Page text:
Tuesday, May 11, 2010


Author Tammy Lynn Tipler-Priolo copyright 27 July 2009

Most of us will find in our genealogical journey, a string of law-abiding ancestors that worked as farmers, labourer and such. We might even find the occasional death by a disease such as Tuberculosis or Diphtheria or accident. My Great Great Grandmother Angelique was killed by a train in her late 40s in 1884. My Great Aunt Georgina died at the age of twelve from Diphtheria and my Great Aunt Margaret died of an Epileptic Seizure at fourteen years of age. My Great Uncle Claude died at 27 years old when the dam he was working in was filled with water; his body was never recovered. My Great Uncle Alfred died of Meningitis at the age of 30 and my Great Great Uncle Charles died when a tree he was chopping down fell on him.

Murder was suspected when my grandmother’s cousin and his wife disappeared in the late 1950’s from their cottage; it was only recently discovered that they had drowned with their bodies preserved in the cold depths of the lake. However, murder did happen in my family tree. This murder took place in the cold month of February in 1952. An on going feud between my Great Uncle Arthur and a reclusive neighbour ended in the shooting of this uncle. The story hit the local newspaper and covered in great detail the events that had occurred that cold and wintry day. The neighbour was taken into custody right away in a peaceful manner.

With curiosity in my veins, I wanted to know more about the man who had killed my uncle. The paper had said he was a veteran from both great wars. He altered his age by 18 years and dyed his hard dark as to gain entry into WWII. He was born in England and immigrated to Canada as a young man. He had been married and had two children. He lived on his own for several years and was quiet according to the neighbours.

On further investigation, I found that he had two daughters. His wife had died in the 1920s. He was born in Scarborough Yorkshire England and his father was a Confectioner, Bookseller, Publisher and Insurance agent. His father had been married twice and he was the son of the second wife. His maternal grandfather had been a Surgeon and had also been married twice to two sisters, the first being his maternal grandmother. Whatever possessed him to fire those fatal shots at my uncle, one can only conclude that he was not in the right frame of mind.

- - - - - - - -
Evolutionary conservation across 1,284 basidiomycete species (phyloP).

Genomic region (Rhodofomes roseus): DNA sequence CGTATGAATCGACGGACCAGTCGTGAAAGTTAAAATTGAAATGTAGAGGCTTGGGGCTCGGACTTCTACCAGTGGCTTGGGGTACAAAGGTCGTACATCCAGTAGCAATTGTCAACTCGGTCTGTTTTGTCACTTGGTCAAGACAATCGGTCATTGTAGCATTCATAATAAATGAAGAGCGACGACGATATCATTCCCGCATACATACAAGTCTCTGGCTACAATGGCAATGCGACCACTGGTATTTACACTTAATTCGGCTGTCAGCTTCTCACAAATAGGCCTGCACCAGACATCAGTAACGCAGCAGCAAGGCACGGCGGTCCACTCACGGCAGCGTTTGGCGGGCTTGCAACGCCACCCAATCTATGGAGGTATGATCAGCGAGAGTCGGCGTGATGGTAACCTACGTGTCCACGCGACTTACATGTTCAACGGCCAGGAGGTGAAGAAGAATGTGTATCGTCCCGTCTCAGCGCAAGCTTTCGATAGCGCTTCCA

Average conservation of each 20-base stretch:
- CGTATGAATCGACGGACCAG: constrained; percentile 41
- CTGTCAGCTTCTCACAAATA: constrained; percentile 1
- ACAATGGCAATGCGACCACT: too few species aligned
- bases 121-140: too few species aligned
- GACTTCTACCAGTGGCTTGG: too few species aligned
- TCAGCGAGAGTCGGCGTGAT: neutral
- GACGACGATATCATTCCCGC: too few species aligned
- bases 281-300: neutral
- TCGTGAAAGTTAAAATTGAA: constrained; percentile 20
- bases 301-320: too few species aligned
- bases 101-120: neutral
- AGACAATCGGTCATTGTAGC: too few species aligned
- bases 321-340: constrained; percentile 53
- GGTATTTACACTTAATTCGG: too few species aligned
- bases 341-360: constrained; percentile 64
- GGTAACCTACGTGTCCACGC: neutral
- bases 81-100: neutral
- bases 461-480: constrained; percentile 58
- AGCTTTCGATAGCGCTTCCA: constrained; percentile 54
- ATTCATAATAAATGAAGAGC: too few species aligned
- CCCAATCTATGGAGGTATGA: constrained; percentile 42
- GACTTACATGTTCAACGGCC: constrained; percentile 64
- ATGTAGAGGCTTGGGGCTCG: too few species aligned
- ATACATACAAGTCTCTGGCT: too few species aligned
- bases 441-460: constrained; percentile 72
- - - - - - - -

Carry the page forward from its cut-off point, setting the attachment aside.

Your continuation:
Assumptions arise as to how the murder trial had gone, but what truly happened still needs answers. Now a search through the local papers would be a good start, but not knowing when the court case appeared, that would be several months of searching. I turned to a google search on this murder case and after 30 minutes of searching, I came upon what I needed, but did not know that it had existed until that moment. I had located the inventory of case files in the fonds of the Department of Justice for persons sentenced to death in Canada 1867-1976. Note that the death penalty had been abolished in Canada in 1976. Check it out for yourselves at http://data2.archives.ca/pdf/pdf001/p000001052.pdf .

In this document, you will find a list of reference numbers that apply to each person sentenced to death for murder. A description of the convicted is also given such as racial origin, age, birthplace, occupation and marital status. The trial dates are also included; ah, the newspaper search will be much easier now. You will also find a list of the victims of these murders as well as details on how they were killed and the result of the trial. Reference to various items in the file such as correspondence, petitions, transcript of evidence, fingerprints, photos, maps, coroner’s inquests, etc. are also mentioned. These files are apparently kept at the Library and Archives of Canada, but not all files are open for public viewing and are under the Access to Information and Privacy Act. I am still in the process of trying to piece together the life of my uncle’s murderer, as I still have some unanswered questions that have arisen during my quest. Finding out “who dun it” was easy, understanding how a person makes such a decision to take another’s life may never be revealed.

Happy Hunting!!


Tammy Tipler-Priolo BASc, PLCGS
The Ancestor Investigator is also the Ancestor Whisperer!